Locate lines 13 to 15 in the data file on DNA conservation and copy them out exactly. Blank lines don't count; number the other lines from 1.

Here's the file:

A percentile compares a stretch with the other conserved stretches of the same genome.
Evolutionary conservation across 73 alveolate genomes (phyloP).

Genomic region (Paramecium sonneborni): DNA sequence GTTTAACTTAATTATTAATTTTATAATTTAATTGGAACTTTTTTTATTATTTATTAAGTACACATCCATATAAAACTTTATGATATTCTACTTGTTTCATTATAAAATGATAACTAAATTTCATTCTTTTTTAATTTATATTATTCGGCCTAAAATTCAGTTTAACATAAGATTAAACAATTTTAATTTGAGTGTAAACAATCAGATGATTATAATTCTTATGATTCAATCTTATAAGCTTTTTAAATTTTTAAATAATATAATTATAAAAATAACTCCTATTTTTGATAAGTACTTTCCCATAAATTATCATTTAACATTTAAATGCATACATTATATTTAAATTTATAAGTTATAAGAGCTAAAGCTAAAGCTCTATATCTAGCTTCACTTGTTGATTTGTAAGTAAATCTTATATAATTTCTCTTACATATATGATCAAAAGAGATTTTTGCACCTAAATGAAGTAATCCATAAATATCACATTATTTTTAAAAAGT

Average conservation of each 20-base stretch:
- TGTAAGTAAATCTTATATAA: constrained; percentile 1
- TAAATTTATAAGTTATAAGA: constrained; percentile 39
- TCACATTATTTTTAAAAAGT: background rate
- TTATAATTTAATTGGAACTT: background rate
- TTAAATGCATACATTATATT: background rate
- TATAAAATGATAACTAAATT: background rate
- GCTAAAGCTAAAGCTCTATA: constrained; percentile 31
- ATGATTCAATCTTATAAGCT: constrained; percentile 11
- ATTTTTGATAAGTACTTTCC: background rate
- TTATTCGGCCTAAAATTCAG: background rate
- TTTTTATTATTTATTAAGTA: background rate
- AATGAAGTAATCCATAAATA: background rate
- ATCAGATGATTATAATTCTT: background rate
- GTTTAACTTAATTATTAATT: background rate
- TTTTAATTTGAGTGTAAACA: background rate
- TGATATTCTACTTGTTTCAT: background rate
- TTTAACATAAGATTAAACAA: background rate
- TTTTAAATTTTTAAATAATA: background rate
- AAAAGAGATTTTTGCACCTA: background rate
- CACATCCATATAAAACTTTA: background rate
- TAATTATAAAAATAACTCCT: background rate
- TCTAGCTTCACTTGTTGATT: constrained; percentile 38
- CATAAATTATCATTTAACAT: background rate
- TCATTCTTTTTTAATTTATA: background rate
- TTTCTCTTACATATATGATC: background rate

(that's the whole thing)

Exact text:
- ATTTTTGATAAGTACTTTCC: background rate
- TTATTCGGCCTAAAATTCAG: background rate
- TTTTTATTATTTATTAAGTA: background rate